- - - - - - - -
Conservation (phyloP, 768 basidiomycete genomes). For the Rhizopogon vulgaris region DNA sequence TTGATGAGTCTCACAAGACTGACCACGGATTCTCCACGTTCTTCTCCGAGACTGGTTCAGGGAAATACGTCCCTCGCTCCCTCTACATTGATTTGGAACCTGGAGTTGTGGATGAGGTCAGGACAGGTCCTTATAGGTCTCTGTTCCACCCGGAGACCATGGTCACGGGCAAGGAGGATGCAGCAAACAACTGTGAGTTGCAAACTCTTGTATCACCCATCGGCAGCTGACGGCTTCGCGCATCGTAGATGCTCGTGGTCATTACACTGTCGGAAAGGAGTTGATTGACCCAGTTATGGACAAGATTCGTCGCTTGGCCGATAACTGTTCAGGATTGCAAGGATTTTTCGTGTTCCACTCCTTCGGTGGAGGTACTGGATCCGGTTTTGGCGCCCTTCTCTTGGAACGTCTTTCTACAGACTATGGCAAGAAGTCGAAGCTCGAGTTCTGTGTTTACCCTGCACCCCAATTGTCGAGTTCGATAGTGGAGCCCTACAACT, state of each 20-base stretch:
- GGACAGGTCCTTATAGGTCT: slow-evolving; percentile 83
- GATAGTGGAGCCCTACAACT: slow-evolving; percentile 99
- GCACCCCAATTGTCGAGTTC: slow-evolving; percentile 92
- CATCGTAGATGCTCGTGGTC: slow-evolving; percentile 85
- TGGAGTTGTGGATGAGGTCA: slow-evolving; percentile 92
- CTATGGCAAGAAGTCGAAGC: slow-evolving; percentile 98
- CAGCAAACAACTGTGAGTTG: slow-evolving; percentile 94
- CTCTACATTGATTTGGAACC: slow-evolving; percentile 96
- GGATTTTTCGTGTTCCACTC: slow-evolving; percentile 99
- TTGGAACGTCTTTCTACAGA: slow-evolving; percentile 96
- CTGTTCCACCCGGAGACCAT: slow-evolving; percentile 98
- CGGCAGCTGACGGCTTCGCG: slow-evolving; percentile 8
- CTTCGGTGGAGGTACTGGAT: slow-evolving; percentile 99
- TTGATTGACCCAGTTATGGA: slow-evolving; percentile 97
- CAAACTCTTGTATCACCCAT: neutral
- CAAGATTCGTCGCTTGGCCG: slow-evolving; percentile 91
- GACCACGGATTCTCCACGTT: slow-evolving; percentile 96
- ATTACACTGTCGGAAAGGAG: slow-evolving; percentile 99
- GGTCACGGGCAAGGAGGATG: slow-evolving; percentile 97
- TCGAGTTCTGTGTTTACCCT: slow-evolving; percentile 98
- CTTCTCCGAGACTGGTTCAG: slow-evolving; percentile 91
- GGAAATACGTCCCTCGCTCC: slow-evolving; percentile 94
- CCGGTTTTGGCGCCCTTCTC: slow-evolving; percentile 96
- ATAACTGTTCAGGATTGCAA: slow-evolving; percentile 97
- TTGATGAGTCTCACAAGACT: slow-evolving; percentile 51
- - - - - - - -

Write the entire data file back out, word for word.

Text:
Conservation (phyloP, 768 basidiomycete genomes). For the Rhizopogon vulgaris region DNA sequence TTGATGAGTCTCACAAGACTGACCACGGATTCTCCACGTTCTTCTCCGAGACTGGTTCAGGGAAATACGTCCCTCGCTCCCTCTACATTGATTTGGAACCTGGAGTTGTGGATGAGGTCAGGACAGGTCCTTATAGGTCTCTGTTCCACCCGGAGACCATGGTCACGGGCAAGGAGGATGCAGCAAACAACTGTGAGTTGCAAACTCTTGTATCACCCATCGGCAGCTGACGGCTTCGCGCATCGTAGATGCTCGTGGTCATTACACTGTCGGAAAGGAGTTGATTGACCCAGTTATGGACAAGATTCGTCGCTTGGCCGATAACTGTTCAGGATTGCAAGGATTTTTCGTGTTCCACTCCTTCGGTGGAGGTACTGGATCCGGTTTTGGCGCCCTTCTCTTGGAACGTCTTTCTACAGACTATGGCAAGAAGTCGAAGCTCGAGTTCTGTGTTTACCCTGCACCCCAATTGTCGAGTTCGATAGTGGAGCCCTACAACT, state of each 20-base stretch:
- GGACAGGTCCTTATAGGTCT: slow-evolving; percentile 83
- GATAGTGGAGCCCTACAACT: slow-evolving; percentile 99
- GCACCCCAATTGTCGAGTTC: slow-evolving; percentile 92
- CATCGTAGATGCTCGTGGTC: slow-evolving; percentile 85
- TGGAGTTGTGGATGAGGTCA: slow-evolving; percentile 92
- CTATGGCAAGAAGTCGAAGC: slow-evolving; percentile 98
- CAGCAAACAACTGTGAGTTG: slow-evolving; percentile 94
- CTCTACATTGATTTGGAACC: slow-evolving; percentile 96
- GGATTTTTCGTGTTCCACTC: slow-evolving; percentile 99
- TTGGAACGTCTTTCTACAGA: slow-evolving; percentile 96
- CTGTTCCACCCGGAGACCAT: slow-evolving; percentile 98
- CGGCAGCTGACGGCTTCGCG: slow-evolving; percentile 8
- CTTCGGTGGAGGTACTGGAT: slow-evolving; percentile 99
- TTGATTGACCCAGTTATGGA: slow-evolving; percentile 97
- CAAACTCTTGTATCACCCAT: neutral
- CAAGATTCGTCGCTTGGCCG: slow-evolving; percentile 91
- GACCACGGATTCTCCACGTT: slow-evolving; percentile 96
- ATTACACTGTCGGAAAGGAG: slow-evolving; percentile 99
- GGTCACGGGCAAGGAGGATG: slow-evolving; percentile 97
- TCGAGTTCTGTGTTTACCCT: slow-evolving; percentile 98
- CTTCTCCGAGACTGGTTCAG: slow-evolving; percentile 91
- GGAAATACGTCCCTCGCTCC: slow-evolving; percentile 94
- CCGGTTTTGGCGCCCTTCTC: slow-evolving; percentile 96
- ATAACTGTTCAGGATTGCAA: slow-evolving; percentile 97
- TTGATGAGTCTCACAAGACT: slow-evolving; percentile 51